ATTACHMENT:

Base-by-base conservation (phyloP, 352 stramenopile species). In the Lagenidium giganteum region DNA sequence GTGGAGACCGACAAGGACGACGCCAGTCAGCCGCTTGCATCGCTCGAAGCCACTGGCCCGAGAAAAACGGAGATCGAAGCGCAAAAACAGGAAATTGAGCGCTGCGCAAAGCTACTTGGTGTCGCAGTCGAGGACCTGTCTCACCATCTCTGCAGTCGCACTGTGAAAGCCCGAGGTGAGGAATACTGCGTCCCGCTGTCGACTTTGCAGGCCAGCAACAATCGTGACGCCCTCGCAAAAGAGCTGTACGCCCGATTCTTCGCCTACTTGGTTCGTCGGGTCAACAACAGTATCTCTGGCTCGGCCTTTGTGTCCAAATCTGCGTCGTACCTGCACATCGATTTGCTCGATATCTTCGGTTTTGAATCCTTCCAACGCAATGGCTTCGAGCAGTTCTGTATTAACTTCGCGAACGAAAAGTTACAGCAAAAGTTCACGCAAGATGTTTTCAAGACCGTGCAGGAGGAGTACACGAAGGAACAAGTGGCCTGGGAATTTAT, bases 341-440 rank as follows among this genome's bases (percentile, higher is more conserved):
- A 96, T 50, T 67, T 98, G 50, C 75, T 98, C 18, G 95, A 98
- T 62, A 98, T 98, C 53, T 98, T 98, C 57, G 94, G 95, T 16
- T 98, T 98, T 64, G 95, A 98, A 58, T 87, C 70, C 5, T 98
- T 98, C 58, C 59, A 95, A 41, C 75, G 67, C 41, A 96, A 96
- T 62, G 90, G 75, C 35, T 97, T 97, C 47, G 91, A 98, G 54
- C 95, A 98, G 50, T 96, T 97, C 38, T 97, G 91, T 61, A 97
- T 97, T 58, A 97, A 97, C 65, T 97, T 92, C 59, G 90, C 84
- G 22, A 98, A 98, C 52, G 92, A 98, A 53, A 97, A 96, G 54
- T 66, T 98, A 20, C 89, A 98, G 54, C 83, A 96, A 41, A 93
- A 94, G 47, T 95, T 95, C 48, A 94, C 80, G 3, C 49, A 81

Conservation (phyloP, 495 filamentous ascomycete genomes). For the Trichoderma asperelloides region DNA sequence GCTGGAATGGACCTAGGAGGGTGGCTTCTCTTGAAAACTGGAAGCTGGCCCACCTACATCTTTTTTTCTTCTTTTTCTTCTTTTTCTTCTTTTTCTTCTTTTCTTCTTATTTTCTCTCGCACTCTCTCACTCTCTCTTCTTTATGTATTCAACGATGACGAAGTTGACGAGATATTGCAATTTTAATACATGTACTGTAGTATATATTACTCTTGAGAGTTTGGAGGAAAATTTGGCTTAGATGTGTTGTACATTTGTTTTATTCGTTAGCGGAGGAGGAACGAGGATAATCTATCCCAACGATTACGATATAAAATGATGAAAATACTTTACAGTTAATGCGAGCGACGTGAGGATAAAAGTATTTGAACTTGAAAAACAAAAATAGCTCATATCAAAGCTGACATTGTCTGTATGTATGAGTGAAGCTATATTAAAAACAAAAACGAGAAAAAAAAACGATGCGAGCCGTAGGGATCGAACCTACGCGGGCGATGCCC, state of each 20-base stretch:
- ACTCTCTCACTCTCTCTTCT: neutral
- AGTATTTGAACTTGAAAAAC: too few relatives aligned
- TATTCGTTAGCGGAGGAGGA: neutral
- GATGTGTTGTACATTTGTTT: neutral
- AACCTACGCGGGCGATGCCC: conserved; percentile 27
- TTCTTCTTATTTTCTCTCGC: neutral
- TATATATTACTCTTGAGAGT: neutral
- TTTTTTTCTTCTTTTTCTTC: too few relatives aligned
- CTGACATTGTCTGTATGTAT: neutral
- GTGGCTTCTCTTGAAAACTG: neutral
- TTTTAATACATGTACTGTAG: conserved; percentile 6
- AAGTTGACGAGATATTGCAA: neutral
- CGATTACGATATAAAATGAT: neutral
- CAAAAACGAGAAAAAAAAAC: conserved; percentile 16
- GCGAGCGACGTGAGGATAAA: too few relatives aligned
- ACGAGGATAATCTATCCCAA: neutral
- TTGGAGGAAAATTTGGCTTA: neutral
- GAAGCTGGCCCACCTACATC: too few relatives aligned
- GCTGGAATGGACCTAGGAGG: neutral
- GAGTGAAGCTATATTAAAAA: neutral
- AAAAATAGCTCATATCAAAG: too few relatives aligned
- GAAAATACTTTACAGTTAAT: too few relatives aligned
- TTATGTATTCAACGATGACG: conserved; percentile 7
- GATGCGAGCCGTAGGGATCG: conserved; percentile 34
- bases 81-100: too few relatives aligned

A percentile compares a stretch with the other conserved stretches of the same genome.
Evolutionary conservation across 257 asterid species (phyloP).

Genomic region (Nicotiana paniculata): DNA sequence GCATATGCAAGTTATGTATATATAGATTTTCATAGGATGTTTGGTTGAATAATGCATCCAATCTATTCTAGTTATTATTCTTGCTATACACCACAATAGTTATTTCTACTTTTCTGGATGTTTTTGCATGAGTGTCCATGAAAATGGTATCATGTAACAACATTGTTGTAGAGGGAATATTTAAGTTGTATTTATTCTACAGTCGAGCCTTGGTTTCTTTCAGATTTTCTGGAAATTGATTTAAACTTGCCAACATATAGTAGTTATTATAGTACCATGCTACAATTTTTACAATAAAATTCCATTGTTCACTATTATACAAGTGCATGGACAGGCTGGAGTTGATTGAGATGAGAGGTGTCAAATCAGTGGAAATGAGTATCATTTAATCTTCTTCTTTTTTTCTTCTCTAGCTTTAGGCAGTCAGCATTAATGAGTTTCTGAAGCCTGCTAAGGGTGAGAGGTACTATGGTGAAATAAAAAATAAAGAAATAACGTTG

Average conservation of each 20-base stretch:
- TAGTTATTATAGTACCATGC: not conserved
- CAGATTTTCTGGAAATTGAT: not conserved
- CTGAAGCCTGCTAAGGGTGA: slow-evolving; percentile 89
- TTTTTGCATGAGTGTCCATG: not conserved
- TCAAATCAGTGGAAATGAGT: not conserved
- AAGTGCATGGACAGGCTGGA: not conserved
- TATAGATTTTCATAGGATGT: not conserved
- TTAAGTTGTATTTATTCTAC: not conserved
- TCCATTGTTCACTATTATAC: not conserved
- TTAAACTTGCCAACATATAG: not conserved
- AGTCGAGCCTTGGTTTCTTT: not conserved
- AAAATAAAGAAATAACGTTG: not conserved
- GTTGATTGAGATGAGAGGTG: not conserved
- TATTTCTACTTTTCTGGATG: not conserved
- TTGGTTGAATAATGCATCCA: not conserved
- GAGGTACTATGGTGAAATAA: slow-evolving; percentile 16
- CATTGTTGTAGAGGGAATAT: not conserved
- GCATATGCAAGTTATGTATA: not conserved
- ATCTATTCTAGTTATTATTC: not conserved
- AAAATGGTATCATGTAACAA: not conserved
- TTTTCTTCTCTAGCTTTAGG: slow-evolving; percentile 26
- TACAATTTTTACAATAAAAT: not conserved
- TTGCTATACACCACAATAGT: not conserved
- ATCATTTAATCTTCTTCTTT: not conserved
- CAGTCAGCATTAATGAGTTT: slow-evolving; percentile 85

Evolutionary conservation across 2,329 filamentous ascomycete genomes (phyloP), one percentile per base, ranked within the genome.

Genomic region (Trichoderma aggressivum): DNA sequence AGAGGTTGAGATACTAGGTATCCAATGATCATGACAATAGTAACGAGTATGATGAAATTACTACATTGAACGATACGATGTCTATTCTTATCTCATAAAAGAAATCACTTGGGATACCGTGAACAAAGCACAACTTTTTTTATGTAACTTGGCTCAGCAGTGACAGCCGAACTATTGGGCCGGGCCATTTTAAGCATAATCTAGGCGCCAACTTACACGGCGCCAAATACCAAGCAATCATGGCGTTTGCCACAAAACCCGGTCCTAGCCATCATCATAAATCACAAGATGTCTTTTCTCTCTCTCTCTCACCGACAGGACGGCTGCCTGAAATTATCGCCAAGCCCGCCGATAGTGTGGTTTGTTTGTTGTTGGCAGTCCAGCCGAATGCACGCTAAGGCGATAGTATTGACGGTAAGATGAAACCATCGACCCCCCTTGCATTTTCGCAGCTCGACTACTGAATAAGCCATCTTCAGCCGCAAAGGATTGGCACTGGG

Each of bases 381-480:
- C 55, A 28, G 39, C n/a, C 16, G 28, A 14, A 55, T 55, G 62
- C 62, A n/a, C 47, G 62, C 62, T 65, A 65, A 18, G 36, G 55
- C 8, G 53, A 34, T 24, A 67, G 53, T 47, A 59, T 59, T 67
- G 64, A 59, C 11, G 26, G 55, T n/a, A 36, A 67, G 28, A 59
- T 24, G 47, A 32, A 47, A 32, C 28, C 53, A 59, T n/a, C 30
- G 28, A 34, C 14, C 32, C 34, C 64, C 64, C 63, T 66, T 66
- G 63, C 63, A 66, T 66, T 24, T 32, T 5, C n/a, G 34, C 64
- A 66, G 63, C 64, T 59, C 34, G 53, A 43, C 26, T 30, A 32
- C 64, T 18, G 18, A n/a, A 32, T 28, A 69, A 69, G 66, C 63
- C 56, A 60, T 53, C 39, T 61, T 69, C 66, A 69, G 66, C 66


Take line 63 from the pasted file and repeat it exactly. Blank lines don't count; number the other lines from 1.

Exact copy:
- TACAATTTTTACAATAAAAT: not conserved